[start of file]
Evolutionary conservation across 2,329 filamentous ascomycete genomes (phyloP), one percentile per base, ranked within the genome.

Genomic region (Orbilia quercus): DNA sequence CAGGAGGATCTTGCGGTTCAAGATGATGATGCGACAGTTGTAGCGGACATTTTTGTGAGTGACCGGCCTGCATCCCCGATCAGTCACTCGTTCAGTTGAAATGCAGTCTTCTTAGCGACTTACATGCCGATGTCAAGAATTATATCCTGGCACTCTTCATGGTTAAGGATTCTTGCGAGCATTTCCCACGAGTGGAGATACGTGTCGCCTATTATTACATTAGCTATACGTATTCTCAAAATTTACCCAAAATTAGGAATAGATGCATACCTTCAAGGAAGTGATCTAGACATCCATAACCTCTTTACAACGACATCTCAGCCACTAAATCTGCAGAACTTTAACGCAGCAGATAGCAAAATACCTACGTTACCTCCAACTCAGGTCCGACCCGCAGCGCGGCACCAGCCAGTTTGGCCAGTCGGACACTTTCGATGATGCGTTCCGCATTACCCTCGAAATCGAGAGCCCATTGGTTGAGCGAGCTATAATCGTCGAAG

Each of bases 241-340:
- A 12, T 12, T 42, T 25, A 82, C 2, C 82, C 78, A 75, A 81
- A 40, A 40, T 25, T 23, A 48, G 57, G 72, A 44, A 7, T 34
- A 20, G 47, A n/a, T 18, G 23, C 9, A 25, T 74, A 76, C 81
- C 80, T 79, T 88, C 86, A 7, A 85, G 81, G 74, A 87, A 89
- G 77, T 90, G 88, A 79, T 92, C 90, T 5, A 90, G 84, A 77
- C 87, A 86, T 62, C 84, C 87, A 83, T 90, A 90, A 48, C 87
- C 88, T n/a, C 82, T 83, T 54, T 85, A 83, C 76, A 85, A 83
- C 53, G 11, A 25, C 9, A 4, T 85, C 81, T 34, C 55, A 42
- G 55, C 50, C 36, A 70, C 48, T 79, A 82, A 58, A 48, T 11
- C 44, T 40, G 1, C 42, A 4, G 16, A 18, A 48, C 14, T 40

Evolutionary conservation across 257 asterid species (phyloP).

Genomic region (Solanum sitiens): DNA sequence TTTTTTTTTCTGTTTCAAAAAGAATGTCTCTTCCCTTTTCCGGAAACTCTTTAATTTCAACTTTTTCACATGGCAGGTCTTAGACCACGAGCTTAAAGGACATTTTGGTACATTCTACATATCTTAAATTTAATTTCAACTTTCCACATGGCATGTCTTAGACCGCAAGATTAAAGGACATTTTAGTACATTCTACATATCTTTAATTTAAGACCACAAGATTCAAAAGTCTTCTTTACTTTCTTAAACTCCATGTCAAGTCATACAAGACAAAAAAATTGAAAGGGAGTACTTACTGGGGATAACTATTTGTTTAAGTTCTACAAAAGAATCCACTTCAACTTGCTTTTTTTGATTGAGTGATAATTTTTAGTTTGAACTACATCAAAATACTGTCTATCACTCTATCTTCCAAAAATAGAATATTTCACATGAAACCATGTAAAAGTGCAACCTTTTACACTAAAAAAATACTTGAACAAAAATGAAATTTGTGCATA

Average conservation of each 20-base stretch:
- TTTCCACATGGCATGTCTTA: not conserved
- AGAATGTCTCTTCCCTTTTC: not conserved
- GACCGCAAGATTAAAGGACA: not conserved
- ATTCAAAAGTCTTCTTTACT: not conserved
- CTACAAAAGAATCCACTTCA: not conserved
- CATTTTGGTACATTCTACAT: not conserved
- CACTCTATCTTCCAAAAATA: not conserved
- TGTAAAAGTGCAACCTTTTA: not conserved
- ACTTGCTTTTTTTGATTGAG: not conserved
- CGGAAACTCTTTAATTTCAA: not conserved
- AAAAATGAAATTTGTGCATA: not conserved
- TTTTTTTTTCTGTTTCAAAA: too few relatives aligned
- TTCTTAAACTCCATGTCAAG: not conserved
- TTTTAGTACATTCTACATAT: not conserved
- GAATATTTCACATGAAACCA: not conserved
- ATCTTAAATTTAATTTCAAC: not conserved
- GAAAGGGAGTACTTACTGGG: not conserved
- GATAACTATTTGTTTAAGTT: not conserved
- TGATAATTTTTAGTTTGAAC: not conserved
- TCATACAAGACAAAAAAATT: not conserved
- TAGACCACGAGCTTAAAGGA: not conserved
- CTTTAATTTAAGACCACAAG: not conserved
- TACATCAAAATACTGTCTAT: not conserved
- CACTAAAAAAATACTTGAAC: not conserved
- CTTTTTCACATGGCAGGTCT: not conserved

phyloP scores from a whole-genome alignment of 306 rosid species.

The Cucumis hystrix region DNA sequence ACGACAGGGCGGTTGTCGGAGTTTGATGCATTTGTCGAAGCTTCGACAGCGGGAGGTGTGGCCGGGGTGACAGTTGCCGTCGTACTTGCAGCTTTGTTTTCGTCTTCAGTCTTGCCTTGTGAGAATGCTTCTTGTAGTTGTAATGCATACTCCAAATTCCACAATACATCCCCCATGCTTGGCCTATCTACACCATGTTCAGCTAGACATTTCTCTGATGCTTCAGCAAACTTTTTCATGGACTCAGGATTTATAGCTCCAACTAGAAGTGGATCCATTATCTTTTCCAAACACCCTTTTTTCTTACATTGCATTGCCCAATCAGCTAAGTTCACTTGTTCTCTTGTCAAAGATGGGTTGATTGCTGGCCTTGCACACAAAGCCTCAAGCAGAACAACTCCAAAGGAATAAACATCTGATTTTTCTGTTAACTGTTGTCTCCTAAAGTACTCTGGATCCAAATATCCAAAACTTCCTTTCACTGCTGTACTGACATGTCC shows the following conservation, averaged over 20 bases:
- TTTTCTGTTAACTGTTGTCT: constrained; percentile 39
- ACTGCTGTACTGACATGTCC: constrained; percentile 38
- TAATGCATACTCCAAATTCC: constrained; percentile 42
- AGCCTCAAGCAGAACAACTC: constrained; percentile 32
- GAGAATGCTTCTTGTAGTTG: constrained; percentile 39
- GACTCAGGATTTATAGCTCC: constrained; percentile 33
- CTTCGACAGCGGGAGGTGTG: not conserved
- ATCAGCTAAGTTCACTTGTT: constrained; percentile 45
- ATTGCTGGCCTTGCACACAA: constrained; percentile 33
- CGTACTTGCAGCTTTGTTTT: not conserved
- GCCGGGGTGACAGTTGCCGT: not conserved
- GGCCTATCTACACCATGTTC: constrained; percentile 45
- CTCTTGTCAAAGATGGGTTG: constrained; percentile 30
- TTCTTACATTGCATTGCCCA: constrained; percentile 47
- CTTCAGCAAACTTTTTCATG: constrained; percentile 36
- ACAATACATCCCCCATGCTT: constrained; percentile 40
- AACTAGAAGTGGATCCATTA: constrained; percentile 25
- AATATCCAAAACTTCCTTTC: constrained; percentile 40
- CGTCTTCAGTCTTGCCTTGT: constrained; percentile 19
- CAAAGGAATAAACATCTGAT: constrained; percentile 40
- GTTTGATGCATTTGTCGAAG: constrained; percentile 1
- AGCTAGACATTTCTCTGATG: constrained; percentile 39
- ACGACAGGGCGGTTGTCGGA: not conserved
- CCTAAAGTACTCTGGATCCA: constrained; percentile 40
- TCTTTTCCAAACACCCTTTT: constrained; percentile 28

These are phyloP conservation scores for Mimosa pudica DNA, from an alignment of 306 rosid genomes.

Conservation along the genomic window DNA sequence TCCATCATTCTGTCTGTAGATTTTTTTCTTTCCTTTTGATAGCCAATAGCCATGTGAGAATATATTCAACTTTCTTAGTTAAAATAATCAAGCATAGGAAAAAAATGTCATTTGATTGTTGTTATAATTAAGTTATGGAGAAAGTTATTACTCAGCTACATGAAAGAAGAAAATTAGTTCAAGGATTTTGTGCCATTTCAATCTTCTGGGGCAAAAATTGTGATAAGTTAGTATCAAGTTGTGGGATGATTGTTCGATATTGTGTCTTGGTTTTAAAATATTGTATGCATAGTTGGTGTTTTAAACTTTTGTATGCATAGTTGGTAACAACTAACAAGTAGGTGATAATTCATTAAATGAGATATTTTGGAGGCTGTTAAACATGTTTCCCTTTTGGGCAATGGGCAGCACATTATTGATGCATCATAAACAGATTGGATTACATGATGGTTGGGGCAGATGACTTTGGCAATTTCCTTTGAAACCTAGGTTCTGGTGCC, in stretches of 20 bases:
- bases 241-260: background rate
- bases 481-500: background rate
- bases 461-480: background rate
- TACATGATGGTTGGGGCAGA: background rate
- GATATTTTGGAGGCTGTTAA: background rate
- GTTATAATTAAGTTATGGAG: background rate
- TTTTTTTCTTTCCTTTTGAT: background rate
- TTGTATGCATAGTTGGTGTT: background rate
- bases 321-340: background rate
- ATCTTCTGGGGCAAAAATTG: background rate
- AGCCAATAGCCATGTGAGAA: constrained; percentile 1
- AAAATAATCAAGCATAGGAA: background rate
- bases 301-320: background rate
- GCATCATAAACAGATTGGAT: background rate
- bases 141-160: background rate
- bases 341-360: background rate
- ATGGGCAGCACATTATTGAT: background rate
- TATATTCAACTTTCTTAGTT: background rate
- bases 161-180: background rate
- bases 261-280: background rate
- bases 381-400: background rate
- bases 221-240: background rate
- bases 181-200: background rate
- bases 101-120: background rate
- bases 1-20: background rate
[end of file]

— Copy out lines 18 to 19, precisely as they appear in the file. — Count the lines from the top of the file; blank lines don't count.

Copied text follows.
- AGAATGTCTCTTCCCTTTTC: not conserved
- GACCGCAAGATTAAAGGACA: not conserved